Arduino x K-Way - Gesture Recognition for Hiking

Use a Nicla Sense ME attached to the sleeve of a K-way jacket for gesture recognition and bad weather prediction.

Created By: Justin Lutz

Public Project Link:

GitHub Repo:

Project Demo


With microcontrollers getting smaller, more powerful, and more energy efficient, Artificial Intelligence (AI) is finding itself deployed more and more at the edge: on sensors, cameras, and even clothing!

For this project, K-way, a maker of jackets, clothing and accessories, teamed up with Arduino to see how K-way's products could be made smarter. I was fortunate enough to be sent a K-way jacket with an Arduino Nicla Sense ME, a custom case and battery, and a lanyard.

When I was brainstorming ideas for the jacket, I looked on the web to see if there was even such thing as a smart jacket. There were only a couple examples, but one such concept had mentioned gesture recognition as a potential capability of the jacket. Given the active nature of the brand, I figured that some sort of gesture recognition and environmental data collection would be beneficial to the wearer of the jacket out on a hike.

That gave me the idea of the Nicla Sense ME being mounted to the arm sleeve of the jacket, so gestures could be used to send commands to a smartphone, and atmospheric pressure data could also be sent to the smartphone app to alert the hiker of any upcoming bad weather.

In this proof of concept, I picture a hiker being out on the trail enjoying their leisurely walk. They see an object of interest (an owl's nest, some old ruins?), and they draw the letter "C" in the air, for checkpoint. This gesture then uses the phone's GPS to mark the checkpoint on the map of a custom app that is connected to the Nicla Sense ME via Bluetooth Low Energy (BLE), so the hiker knows exactly where that object of interest is. The Nicla also monitors the barometric pressure, which can be used as an indicator of bad weather. If a low-pressure storm starts to move in, the hiker can be alerted that bad weather is on the way and head back to their car before they get caught in a storm.

Ideally, there would be a pouch on the armsleeve to slide the Nicla Sense ME into, but for this demo I used the included lanyard to strap it to my wrist. I have an LED illuminated there to indicate if the Nicla Sense ME is connected via BLE to the app that I made with MIT App Inventor 2.

To complete this project I used my go-to source, Edge Impulse, to ingest raw data, develop a model, and export it as an Arduino library. I followed this tutorial on the Nicla Sense ME from Edge Impulse to get up and running. The Edge Impulse-provided nicla_sense_ingestion.ino sketch was used to collect the raw accelerometer data. I created 3 classes: idle (no movement), walking, and checkpoint. The Checkpoint class was essentially me drawing the letter "C" in the air to tell the app to mark a checkpoint on the map while out on a hike.

You of course could add additional gestures if you wanted to expand the functionality of the jacket and Nicla Sense ME (an "S" for "selfie" maybe?). Even with just 15 minutes of data (split between Training and Test), there was great clustering of class data:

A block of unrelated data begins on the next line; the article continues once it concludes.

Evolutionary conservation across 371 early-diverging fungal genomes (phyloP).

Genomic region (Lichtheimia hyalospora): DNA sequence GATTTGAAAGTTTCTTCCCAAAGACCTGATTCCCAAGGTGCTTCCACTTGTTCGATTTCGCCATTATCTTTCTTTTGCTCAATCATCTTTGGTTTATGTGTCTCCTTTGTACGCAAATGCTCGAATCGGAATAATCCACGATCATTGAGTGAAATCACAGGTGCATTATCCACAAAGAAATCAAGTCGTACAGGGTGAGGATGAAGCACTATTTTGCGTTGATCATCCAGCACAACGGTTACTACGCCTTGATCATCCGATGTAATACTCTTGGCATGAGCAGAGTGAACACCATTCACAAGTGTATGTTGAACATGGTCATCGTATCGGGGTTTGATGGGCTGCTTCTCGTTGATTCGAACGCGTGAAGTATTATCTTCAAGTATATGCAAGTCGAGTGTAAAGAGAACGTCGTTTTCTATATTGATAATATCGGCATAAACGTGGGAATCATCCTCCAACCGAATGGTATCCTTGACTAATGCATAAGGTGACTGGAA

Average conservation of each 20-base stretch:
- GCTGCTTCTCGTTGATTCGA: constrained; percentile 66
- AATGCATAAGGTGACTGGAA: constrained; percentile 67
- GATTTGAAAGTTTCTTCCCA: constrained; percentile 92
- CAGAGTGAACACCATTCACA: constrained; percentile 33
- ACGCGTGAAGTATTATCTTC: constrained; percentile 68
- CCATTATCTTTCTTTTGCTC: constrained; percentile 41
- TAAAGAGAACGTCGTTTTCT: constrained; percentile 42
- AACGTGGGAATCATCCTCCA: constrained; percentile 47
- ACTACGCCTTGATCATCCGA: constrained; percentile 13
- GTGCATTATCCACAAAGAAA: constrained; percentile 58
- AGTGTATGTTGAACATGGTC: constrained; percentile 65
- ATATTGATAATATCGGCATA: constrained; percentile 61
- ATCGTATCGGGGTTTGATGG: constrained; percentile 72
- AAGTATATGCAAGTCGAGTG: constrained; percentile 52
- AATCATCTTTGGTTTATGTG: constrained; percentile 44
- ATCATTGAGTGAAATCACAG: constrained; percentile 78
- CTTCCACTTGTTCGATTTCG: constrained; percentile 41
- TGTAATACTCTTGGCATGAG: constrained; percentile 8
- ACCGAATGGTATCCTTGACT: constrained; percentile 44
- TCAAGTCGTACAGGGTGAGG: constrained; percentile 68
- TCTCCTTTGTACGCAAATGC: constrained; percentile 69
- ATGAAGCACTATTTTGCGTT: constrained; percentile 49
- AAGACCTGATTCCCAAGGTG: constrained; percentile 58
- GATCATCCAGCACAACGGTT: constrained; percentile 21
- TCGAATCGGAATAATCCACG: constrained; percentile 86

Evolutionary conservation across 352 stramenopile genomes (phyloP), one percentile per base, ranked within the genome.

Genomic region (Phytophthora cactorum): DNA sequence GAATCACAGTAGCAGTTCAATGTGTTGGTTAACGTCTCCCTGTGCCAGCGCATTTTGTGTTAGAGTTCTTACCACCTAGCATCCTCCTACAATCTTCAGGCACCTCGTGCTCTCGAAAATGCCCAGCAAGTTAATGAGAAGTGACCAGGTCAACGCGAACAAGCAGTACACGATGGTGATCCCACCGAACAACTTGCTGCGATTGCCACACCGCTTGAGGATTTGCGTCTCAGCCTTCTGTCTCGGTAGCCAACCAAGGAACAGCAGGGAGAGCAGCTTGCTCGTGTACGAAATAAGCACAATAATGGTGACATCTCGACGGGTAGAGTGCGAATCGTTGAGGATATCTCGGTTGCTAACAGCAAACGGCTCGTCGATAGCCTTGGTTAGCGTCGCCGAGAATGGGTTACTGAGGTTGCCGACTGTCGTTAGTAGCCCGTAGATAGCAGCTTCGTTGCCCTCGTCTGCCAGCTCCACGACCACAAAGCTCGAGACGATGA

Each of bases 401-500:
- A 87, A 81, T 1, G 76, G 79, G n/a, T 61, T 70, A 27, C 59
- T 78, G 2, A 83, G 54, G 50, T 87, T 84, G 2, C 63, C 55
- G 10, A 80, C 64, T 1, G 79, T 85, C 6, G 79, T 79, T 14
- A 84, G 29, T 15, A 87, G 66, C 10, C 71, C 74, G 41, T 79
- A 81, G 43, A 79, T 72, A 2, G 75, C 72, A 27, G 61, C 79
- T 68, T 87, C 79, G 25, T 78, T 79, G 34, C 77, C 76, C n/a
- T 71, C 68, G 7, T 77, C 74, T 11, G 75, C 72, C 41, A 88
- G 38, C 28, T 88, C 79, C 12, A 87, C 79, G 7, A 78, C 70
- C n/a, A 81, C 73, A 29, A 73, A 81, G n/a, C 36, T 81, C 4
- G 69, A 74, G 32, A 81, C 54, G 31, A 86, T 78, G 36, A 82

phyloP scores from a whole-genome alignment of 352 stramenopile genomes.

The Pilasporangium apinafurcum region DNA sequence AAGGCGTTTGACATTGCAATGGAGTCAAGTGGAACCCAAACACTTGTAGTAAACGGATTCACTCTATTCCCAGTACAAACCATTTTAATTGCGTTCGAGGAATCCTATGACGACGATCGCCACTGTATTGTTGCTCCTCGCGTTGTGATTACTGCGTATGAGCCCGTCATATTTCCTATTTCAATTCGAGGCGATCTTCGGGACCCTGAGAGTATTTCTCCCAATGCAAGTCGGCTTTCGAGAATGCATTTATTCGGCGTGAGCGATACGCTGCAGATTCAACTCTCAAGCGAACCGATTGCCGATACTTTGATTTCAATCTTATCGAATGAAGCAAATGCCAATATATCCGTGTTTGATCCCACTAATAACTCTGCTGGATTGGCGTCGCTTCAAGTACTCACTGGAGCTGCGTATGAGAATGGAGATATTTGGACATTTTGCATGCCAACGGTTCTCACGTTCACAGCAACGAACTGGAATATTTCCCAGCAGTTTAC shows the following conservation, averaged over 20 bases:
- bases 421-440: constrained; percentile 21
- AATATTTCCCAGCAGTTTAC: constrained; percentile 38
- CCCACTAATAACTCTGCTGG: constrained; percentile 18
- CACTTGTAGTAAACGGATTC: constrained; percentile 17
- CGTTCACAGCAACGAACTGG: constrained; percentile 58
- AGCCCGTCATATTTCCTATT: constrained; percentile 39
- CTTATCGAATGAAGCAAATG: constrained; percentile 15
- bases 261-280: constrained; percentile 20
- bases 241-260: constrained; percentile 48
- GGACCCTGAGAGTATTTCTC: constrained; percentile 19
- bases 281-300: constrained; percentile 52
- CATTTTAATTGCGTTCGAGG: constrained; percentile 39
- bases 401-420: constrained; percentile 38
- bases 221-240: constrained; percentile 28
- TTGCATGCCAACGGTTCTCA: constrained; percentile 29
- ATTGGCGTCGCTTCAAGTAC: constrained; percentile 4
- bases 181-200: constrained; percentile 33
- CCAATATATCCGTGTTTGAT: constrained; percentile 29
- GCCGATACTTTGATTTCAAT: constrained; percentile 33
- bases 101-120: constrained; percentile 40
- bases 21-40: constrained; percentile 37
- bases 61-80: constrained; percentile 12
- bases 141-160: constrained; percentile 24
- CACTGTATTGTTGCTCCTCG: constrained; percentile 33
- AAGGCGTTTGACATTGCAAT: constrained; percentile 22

Default parameters were used throughout the Edge Impulse pipeline, and training concluded with great results:

I then ran my model through the Test set and exported the model as an Arduino library .zip file. The Public Project version of my model can be found here in the Edge Impulse Studio.

Once it was exported to an Arduino library, I used the sample nicla_sensor_fusion.ino sketch from the library to start my project. Given that the inference code was already in there, I only had to add in the BLE code and some logic to send data over BLE to the app. Edge Impulse really does make it simple.

Once I had my code in place, I went over to MIT App Inventor to create the interface to the Nicla Sense ME BLE data.

This is where I ran into a small issue: the Nicla Sense ME has limited (64 kB) SRAM. The Nicla can run an Edge Impulse Model fine, and it can connect to BLE just fine, but if you try to do both, you get an Out of Memory error and your software crashes. After a couple hours of debugging, troubleshooting, and searching, I found a project by Nick Bild where he made a small change to the Arduino_BHY2 library to free up some memory, and allow both the BLE library and the Edge Impulse model to be run concurrently. Details can be found in this thread on the Edge Impulse forum. Once I was free of the memory limitations, I was able to connect to my app and test it out!

Aside from markers on the map, the Nicla Sense ME also continuously monitors the atmospheric pressure, which can be an indicator of upcoming bad weather. A drop in pressure means that clouds, wind, and precipitation may be coming. There are several factors that determine what that threshold is (location, altitude, etc) so I set my threshold to 29.8 in Hg, which would be an indicator of precipitation moving in to my area. Rather than waiting for bad weather to arrive, I simulated a lower pressure reading in my Arduino code and sent it to the app via BLE:

In summary, with the gesture recognition and mapping in place, combined with the weather prediction functionality, the Arduino x K-way collaboration makes for a great experience for outdoor enthusiasts. I hope you enjoy!

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